The goal of good writing, I believe, is writing as little as necessary.
Good writing isn’t long, detailed, monologues of grand ideas wrapped in little gift boxes of pre-screened words carefully tied together with phrases sculpted by a surgeon’s fingers. The goal of writing is to slash these boxes apart, to grab words with your bare, muddy, hands and piece them together crudely on a board for all to see.
I believe something that is “written well” is something that everyone with a primary-to-immediate level of education can understand and access. I believe stories should resonate with the mechanic and the engineer, with the schoolteacher and the professor, with judges and thieves.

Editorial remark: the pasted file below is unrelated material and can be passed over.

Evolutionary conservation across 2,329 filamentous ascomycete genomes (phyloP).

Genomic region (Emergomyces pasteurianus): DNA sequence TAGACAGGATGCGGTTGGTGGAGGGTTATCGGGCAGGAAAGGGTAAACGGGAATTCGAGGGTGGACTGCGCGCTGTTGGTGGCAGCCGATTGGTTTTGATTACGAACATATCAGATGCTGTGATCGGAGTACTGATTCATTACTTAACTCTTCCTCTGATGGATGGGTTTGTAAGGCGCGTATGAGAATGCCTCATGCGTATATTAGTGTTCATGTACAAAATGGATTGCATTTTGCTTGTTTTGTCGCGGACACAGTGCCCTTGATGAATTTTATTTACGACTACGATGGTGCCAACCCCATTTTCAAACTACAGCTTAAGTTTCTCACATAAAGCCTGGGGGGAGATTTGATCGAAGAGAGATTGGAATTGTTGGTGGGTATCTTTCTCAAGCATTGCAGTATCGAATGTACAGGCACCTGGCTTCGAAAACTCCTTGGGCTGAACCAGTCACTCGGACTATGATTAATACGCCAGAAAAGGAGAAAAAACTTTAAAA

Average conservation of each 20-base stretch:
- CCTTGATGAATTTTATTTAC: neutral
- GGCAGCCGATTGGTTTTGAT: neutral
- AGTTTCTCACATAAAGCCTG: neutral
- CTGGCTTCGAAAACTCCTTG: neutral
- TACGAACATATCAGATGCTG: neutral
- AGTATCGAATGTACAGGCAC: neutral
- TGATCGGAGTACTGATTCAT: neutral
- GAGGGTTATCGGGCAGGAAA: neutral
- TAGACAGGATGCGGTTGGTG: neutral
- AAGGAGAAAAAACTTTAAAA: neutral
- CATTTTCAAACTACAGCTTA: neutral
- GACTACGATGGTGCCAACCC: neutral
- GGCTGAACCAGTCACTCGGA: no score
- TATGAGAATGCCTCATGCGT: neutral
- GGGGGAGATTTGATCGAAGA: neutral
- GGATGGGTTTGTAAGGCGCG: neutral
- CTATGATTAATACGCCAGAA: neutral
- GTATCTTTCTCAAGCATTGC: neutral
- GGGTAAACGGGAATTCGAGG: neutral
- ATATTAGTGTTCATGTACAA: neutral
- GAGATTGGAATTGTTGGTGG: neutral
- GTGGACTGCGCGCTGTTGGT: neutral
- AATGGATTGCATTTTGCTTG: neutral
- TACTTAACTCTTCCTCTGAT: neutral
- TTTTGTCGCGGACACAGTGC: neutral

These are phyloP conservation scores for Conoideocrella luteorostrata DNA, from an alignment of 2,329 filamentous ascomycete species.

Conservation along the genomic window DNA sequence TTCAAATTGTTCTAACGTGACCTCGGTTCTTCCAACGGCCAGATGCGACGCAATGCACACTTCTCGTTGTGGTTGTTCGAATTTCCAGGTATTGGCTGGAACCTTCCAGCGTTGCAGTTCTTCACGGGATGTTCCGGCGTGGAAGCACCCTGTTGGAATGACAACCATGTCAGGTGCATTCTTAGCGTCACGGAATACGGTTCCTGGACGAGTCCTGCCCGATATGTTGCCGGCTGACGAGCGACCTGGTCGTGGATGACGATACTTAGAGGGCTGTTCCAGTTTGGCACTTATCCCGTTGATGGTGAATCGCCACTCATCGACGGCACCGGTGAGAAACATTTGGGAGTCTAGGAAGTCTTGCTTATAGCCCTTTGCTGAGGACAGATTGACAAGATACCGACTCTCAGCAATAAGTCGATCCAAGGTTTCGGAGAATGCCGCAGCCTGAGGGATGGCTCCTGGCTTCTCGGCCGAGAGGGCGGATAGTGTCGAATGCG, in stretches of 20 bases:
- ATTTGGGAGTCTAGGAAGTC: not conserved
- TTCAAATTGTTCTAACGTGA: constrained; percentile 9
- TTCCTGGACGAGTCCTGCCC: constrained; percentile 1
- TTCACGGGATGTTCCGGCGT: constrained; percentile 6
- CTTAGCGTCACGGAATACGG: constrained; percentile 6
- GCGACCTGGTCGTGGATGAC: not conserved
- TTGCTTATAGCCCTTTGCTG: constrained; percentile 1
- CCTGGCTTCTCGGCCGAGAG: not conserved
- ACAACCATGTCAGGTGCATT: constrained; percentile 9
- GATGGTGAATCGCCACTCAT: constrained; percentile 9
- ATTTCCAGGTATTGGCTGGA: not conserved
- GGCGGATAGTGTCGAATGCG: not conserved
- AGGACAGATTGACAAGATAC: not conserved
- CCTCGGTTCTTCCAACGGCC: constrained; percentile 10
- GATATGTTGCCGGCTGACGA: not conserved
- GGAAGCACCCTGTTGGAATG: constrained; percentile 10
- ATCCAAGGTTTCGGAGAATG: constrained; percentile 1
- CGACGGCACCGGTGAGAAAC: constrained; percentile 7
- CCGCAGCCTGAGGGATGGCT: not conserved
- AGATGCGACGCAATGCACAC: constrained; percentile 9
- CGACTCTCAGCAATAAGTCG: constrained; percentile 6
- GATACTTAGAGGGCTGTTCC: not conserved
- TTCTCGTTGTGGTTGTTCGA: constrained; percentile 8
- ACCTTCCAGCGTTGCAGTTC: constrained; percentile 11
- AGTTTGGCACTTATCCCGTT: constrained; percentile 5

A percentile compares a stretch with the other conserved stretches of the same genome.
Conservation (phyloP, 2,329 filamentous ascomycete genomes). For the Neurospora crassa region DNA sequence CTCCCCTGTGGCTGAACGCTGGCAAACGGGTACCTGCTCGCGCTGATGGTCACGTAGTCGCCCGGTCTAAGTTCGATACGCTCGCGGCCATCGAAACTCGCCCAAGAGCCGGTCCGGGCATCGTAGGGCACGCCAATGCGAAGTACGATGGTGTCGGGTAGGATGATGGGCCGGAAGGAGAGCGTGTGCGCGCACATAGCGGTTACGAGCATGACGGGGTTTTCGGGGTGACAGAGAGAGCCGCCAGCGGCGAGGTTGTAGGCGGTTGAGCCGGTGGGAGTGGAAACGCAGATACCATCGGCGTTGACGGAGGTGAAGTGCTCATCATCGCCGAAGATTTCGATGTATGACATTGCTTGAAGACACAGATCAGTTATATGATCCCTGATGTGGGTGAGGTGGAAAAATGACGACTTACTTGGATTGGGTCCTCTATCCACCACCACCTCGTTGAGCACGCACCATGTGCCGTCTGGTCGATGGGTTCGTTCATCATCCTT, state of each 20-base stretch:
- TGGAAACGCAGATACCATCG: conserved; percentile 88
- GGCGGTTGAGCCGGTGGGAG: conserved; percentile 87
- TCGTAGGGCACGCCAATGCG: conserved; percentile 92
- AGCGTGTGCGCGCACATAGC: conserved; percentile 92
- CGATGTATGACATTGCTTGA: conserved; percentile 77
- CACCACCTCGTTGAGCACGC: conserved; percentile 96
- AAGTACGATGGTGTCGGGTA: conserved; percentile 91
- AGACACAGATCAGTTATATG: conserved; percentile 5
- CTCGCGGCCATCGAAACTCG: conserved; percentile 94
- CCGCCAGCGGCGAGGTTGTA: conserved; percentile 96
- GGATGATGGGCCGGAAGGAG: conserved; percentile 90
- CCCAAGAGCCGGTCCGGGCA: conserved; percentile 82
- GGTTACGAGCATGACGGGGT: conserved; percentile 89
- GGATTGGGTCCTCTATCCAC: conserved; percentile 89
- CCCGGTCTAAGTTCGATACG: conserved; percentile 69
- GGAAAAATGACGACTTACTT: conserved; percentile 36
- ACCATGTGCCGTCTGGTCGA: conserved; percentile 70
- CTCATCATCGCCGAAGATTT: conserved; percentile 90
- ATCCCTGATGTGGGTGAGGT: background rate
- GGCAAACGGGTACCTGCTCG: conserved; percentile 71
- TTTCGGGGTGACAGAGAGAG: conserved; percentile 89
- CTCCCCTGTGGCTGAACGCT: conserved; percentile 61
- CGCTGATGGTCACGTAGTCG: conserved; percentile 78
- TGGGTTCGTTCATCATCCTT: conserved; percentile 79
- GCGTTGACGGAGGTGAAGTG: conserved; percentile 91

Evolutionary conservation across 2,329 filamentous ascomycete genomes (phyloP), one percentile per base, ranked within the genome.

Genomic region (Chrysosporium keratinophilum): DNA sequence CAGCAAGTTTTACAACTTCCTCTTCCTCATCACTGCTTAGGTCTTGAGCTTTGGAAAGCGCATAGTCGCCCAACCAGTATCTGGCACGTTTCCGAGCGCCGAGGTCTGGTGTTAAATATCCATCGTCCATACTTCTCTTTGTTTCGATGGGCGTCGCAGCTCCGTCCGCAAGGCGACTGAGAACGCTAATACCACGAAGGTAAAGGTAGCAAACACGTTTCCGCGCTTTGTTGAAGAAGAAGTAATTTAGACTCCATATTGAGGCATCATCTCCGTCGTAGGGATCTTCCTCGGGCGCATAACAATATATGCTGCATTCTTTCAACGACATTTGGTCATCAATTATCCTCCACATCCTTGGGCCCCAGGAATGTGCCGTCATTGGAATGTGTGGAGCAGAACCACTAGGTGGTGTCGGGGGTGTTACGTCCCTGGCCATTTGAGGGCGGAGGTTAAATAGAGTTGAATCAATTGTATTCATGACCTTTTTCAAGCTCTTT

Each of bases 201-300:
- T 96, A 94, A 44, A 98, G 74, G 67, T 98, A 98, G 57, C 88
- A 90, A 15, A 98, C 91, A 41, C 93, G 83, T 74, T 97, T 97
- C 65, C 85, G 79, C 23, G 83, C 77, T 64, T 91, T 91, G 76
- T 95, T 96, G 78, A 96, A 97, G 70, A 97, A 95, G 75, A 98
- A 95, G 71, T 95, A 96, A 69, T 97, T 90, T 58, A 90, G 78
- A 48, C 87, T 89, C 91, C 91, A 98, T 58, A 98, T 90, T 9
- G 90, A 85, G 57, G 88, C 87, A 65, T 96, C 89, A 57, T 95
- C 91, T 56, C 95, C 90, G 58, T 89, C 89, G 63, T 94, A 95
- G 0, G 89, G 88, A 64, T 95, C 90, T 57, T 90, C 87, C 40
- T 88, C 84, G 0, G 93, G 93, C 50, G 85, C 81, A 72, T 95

Because stories are what unites us all, and words are what strings minds together with other minds and bind us in our most beloved, shared stories. What use, then, is it to separate people as sheep from goats, as the high-minded and the low-minded?
Good writing unites rather than segregates.